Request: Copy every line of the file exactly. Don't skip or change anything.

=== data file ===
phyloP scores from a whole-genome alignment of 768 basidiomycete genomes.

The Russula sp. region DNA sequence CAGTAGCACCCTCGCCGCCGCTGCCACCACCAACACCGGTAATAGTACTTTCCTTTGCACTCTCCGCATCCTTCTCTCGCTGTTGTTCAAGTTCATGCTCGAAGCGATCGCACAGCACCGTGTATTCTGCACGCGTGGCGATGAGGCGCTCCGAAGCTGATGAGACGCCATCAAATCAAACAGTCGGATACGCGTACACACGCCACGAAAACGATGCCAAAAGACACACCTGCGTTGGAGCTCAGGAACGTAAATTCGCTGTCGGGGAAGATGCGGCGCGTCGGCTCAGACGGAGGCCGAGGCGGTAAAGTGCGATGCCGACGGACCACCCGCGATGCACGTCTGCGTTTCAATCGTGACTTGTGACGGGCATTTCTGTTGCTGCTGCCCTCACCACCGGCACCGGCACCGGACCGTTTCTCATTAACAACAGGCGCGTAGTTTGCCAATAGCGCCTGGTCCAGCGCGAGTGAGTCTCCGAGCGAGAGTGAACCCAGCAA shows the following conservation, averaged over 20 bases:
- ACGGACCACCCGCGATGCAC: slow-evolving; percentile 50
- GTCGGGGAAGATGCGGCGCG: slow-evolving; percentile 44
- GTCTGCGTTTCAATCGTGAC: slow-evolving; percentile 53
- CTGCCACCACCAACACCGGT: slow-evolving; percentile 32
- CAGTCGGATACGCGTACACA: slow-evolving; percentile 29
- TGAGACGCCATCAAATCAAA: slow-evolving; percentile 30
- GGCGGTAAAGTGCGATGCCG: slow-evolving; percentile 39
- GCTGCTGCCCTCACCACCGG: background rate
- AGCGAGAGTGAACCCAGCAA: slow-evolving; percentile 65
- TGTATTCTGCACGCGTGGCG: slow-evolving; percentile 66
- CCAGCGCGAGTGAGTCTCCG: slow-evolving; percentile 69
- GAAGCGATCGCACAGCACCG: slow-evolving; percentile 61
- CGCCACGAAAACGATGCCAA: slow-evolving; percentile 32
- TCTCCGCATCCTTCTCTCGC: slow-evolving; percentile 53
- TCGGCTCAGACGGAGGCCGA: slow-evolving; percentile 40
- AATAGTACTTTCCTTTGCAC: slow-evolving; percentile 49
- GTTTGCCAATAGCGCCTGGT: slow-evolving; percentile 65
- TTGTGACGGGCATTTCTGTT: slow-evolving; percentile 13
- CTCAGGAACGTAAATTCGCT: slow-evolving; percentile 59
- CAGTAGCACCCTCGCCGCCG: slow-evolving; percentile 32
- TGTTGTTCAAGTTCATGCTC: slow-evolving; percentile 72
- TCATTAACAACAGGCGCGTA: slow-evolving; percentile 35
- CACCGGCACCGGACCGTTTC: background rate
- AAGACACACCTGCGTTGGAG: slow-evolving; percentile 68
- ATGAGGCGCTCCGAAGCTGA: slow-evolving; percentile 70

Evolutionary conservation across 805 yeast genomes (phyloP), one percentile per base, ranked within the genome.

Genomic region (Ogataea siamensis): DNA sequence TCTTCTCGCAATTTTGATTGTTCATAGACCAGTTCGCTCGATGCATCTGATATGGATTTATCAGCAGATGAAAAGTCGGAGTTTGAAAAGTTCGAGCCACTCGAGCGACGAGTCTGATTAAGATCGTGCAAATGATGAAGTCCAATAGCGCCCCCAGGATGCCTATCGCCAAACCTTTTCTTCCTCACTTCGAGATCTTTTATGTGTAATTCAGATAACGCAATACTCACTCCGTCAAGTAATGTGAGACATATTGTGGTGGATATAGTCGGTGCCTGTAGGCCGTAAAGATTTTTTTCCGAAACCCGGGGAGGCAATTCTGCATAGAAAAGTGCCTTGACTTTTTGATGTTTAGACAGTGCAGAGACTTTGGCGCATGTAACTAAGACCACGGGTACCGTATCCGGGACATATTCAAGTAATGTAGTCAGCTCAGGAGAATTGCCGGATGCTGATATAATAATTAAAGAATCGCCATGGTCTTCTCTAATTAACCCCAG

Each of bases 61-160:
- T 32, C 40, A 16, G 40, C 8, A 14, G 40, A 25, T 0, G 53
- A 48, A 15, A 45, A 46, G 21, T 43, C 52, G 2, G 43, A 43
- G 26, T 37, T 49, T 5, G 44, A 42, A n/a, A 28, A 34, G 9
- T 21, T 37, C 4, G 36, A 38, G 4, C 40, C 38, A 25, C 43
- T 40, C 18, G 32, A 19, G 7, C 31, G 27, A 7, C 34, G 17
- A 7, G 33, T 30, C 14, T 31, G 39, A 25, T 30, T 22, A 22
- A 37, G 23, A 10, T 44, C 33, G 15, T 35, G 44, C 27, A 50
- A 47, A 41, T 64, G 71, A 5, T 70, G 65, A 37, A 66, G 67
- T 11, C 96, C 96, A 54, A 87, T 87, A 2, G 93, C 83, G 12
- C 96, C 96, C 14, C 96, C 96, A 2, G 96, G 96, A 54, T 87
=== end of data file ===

phyloP scores from a whole-genome alignment of 768 basidiomycete genomes.

The Russula sp. region DNA sequence CAGTAGCACCCTCGCCGCCGCTGCCACCACCAACACCGGTAATAGTACTTTCCTTTGCACTCTCCGCATCCTTCTCTCGCTGTTGTTCAAGTTCATGCTCGAAGCGATCGCACAGCACCGTGTATTCTGCACGCGTGGCGATGAGGCGCTCCGAAGCTGATGAGACGCCATCAAATCAAACAGTCGGATACGCGTACACACGCCACGAAAACGATGCCAAAAGACACACCTGCGTTGGAGCTCAGGAACGTAAATTCGCTGTCGGGGAAGATGCGGCGCGTCGGCTCAGACGGAGGCCGAGGCGGTAAAGTGCGATGCCGACGGACCACCCGCGATGCACGTCTGCGTTTCAATCGTGACTTGTGACGGGCATTTCTGTTGCTGCTGCCCTCACCACCGGCACCGGCACCGGACCGTTTCTCATTAACAACAGGCGCGTAGTTTGCCAATAGCGCCTGGTCCAGCGCGAGTGAGTCTCCGAGCGAGAGTGAACCCAGCAA shows the following conservation, averaged over 20 bases:
- ACGGACCACCCGCGATGCAC: slow-evolving; percentile 50
- GTCGGGGAAGATGCGGCGCG: slow-evolving; percentile 44
- GTCTGCGTTTCAATCGTGAC: slow-evolving; percentile 53
- CTGCCACCACCAACACCGGT: slow-evolving; percentile 32
- CAGTCGGATACGCGTACACA: slow-evolving; percentile 29
- TGAGACGCCATCAAATCAAA: slow-evolving; percentile 30
- GGCGGTAAAGTGCGATGCCG: slow-evolving; percentile 39
- GCTGCTGCCCTCACCACCGG: background rate
- AGCGAGAGTGAACCCAGCAA: slow-evolving; percentile 65
- TGTATTCTGCACGCGTGGCG: slow-evolving; percentile 66
- CCAGCGCGAGTGAGTCTCCG: slow-evolving; percentile 69
- GAAGCGATCGCACAGCACCG: slow-evolving; percentile 61
- CGCCACGAAAACGATGCCAA: slow-evolving; percentile 32
- TCTCCGCATCCTTCTCTCGC: slow-evolving; percentile 53
- TCGGCTCAGACGGAGGCCGA: slow-evolving; percentile 40
- AATAGTACTTTCCTTTGCAC: slow-evolving; percentile 49
- GTTTGCCAATAGCGCCTGGT: slow-evolving; percentile 65
- TTGTGACGGGCATTTCTGTT: slow-evolving; percentile 13
- CTCAGGAACGTAAATTCGCT: slow-evolving; percentile 59
- CAGTAGCACCCTCGCCGCCG: slow-evolving; percentile 32
- TGTTGTTCAAGTTCATGCTC: slow-evolving; percentile 72
- TCATTAACAACAGGCGCGTA: slow-evolving; percentile 35
- CACCGGCACCGGACCGTTTC: background rate
- AAGACACACCTGCGTTGGAG: slow-evolving; percentile 68
- ATGAGGCGCTCCGAAGCTGA: slow-evolving; percentile 70

Evolutionary conservation across 805 yeast genomes (phyloP), one percentile per base, ranked within the genome.

Genomic region (Ogataea siamensis): DNA sequence TCTTCTCGCAATTTTGATTGTTCATAGACCAGTTCGCTCGATGCATCTGATATGGATTTATCAGCAGATGAAAAGTCGGAGTTTGAAAAGTTCGAGCCACTCGAGCGACGAGTCTGATTAAGATCGTGCAAATGATGAAGTCCAATAGCGCCCCCAGGATGCCTATCGCCAAACCTTTTCTTCCTCACTTCGAGATCTTTTATGTGTAATTCAGATAACGCAATACTCACTCCGTCAAGTAATGTGAGACATATTGTGGTGGATATAGTCGGTGCCTGTAGGCCGTAAAGATTTTTTTCCGAAACCCGGGGAGGCAATTCTGCATAGAAAAGTGCCTTGACTTTTTGATGTTTAGACAGTGCAGAGACTTTGGCGCATGTAACTAAGACCACGGGTACCGTATCCGGGACATATTCAAGTAATGTAGTCAGCTCAGGAGAATTGCCGGATGCTGATATAATAATTAAAGAATCGCCATGGTCTTCTCTAATTAACCCCAG

Each of bases 61-160:
- T 32, C 40, A 16, G 40, C 8, A 14, G 40, A 25, T 0, G 53
- A 48, A 15, A 45, A 46, G 21, T 43, C 52, G 2, G 43, A 43
- G 26, T 37, T 49, T 5, G 44, A 42, A n/a, A 28, A 34, G 9
- T 21, T 37, C 4, G 36, A 38, G 4, C 40, C 38, A 25, C 43
- T 40, C 18, G 32, A 19, G 7, C 31, G 27, A 7, C 34, G 17
- A 7, G 33, T 30, C 14, T 31, G 39, A 25, T 30, T 22, A 22
- A 37, G 23, A 10, T 44, C 33, G 15, T 35, G 44, C 27, A 50
- A 47, A 41, T 64, G 71, A 5, T 70, G 65, A 37, A 66, G 67
- T 11, C 96, C 96, A 54, A 87, T 87, A 2, G 93, C 83, G 12
- C 96, C 96, C 14, C 96, C 96, A 2, G 96, G 96, A 54, T 87